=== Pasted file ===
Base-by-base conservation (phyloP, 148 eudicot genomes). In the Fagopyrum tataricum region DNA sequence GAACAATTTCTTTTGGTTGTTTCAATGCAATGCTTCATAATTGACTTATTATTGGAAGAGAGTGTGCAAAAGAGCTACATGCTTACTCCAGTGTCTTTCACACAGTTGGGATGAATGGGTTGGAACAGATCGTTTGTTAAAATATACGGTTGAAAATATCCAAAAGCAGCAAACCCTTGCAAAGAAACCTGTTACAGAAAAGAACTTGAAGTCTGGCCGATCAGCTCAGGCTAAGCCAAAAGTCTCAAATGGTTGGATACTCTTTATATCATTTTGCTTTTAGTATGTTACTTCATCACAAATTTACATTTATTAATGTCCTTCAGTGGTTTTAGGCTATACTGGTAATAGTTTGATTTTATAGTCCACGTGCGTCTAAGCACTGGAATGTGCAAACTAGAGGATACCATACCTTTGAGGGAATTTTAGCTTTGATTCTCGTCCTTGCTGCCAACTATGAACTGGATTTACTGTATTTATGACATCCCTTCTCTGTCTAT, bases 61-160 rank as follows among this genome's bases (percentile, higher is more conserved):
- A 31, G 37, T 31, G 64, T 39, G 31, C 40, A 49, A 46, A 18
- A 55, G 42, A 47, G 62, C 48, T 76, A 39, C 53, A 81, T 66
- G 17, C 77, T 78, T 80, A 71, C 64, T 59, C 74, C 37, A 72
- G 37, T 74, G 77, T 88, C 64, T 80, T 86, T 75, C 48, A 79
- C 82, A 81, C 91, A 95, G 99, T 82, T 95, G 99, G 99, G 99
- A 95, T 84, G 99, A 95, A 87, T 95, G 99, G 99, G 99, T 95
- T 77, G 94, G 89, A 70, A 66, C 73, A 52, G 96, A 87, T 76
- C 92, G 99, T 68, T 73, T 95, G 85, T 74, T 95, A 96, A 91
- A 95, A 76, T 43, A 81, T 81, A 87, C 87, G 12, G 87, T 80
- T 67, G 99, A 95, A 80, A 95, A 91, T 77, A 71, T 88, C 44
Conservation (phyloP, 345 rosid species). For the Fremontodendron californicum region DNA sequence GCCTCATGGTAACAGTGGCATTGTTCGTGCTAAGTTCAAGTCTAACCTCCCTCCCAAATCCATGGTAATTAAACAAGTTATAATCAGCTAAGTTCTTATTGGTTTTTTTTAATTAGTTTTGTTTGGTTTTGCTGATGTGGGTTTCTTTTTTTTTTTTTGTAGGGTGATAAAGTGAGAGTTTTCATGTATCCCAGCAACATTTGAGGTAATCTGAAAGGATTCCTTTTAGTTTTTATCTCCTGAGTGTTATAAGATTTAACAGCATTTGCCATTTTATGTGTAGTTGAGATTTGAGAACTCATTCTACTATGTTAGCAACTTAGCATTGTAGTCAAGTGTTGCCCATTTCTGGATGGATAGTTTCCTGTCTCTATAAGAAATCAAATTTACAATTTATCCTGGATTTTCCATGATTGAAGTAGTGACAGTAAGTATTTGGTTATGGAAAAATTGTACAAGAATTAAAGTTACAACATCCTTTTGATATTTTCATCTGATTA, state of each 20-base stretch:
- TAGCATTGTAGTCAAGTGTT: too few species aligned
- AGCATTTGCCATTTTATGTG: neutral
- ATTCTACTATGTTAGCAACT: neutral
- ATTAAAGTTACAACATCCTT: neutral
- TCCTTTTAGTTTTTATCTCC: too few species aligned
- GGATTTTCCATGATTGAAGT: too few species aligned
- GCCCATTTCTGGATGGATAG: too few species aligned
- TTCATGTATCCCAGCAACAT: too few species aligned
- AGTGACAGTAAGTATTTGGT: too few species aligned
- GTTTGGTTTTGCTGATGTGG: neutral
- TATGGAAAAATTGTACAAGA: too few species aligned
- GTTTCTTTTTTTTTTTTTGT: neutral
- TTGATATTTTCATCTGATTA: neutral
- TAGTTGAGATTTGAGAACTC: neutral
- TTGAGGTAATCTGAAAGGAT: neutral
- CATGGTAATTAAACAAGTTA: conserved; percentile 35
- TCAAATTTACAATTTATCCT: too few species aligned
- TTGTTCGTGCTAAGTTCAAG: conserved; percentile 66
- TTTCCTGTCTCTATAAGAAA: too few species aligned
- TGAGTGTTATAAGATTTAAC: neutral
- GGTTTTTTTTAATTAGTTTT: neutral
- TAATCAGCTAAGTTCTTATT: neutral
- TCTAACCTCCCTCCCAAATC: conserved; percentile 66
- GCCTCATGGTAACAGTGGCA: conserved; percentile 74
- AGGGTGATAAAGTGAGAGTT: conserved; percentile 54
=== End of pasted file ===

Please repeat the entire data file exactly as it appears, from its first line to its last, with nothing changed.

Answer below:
Base-by-base conservation (phyloP, 148 eudicot genomes). In the Fagopyrum tataricum region DNA sequence GAACAATTTCTTTTGGTTGTTTCAATGCAATGCTTCATAATTGACTTATTATTGGAAGAGAGTGTGCAAAAGAGCTACATGCTTACTCCAGTGTCTTTCACACAGTTGGGATGAATGGGTTGGAACAGATCGTTTGTTAAAATATACGGTTGAAAATATCCAAAAGCAGCAAACCCTTGCAAAGAAACCTGTTACAGAAAAGAACTTGAAGTCTGGCCGATCAGCTCAGGCTAAGCCAAAAGTCTCAAATGGTTGGATACTCTTTATATCATTTTGCTTTTAGTATGTTACTTCATCACAAATTTACATTTATTAATGTCCTTCAGTGGTTTTAGGCTATACTGGTAATAGTTTGATTTTATAGTCCACGTGCGTCTAAGCACTGGAATGTGCAAACTAGAGGATACCATACCTTTGAGGGAATTTTAGCTTTGATTCTCGTCCTTGCTGCCAACTATGAACTGGATTTACTGTATTTATGACATCCCTTCTCTGTCTAT, bases 61-160 rank as follows among this genome's bases (percentile, higher is more conserved):
- A 31, G 37, T 31, G 64, T 39, G 31, C 40, A 49, A 46, A 18
- A 55, G 42, A 47, G 62, C 48, T 76, A 39, C 53, A 81, T 66
- G 17, C 77, T 78, T 80, A 71, C 64, T 59, C 74, C 37, A 72
- G 37, T 74, G 77, T 88, C 64, T 80, T 86, T 75, C 48, A 79
- C 82, A 81, C 91, A 95, G 99, T 82, T 95, G 99, G 99, G 99
- A 95, T 84, G 99, A 95, A 87, T 95, G 99, G 99, G 99, T 95
- T 77, G 94, G 89, A 70, A 66, C 73, A 52, G 96, A 87, T 76
- C 92, G 99, T 68, T 73, T 95, G 85, T 74, T 95, A 96, A 91
- A 95, A 76, T 43, A 81, T 81, A 87, C 87, G 12, G 87, T 80
- T 67, G 99, A 95, A 80, A 95, A 91, T 77, A 71, T 88, C 44
Conservation (phyloP, 345 rosid species). For the Fremontodendron californicum region DNA sequence GCCTCATGGTAACAGTGGCATTGTTCGTGCTAAGTTCAAGTCTAACCTCCCTCCCAAATCCATGGTAATTAAACAAGTTATAATCAGCTAAGTTCTTATTGGTTTTTTTTAATTAGTTTTGTTTGGTTTTGCTGATGTGGGTTTCTTTTTTTTTTTTTGTAGGGTGATAAAGTGAGAGTTTTCATGTATCCCAGCAACATTTGAGGTAATCTGAAAGGATTCCTTTTAGTTTTTATCTCCTGAGTGTTATAAGATTTAACAGCATTTGCCATTTTATGTGTAGTTGAGATTTGAGAACTCATTCTACTATGTTAGCAACTTAGCATTGTAGTCAAGTGTTGCCCATTTCTGGATGGATAGTTTCCTGTCTCTATAAGAAATCAAATTTACAATTTATCCTGGATTTTCCATGATTGAAGTAGTGACAGTAAGTATTTGGTTATGGAAAAATTGTACAAGAATTAAAGTTACAACATCCTTTTGATATTTTCATCTGATTA, state of each 20-base stretch:
- TAGCATTGTAGTCAAGTGTT: too few species aligned
- AGCATTTGCCATTTTATGTG: neutral
- ATTCTACTATGTTAGCAACT: neutral
- ATTAAAGTTACAACATCCTT: neutral
- TCCTTTTAGTTTTTATCTCC: too few species aligned
- GGATTTTCCATGATTGAAGT: too few species aligned
- GCCCATTTCTGGATGGATAG: too few species aligned
- TTCATGTATCCCAGCAACAT: too few species aligned
- AGTGACAGTAAGTATTTGGT: too few species aligned
- GTTTGGTTTTGCTGATGTGG: neutral
- TATGGAAAAATTGTACAAGA: too few species aligned
- GTTTCTTTTTTTTTTTTTGT: neutral
- TTGATATTTTCATCTGATTA: neutral
- TAGTTGAGATTTGAGAACTC: neutral
- TTGAGGTAATCTGAAAGGAT: neutral
- CATGGTAATTAAACAAGTTA: conserved; percentile 35
- TCAAATTTACAATTTATCCT: too few species aligned
- TTGTTCGTGCTAAGTTCAAG: conserved; percentile 66
- TTTCCTGTCTCTATAAGAAA: too few species aligned
- TGAGTGTTATAAGATTTAAC: neutral
- GGTTTTTTTTAATTAGTTTT: neutral
- TAATCAGCTAAGTTCTTATT: neutral
- TCTAACCTCCCTCCCAAATC: conserved; percentile 66
- GCCTCATGGTAACAGTGGCA: conserved; percentile 74
- AGGGTGATAAAGTGAGAGTT: conserved; percentile 54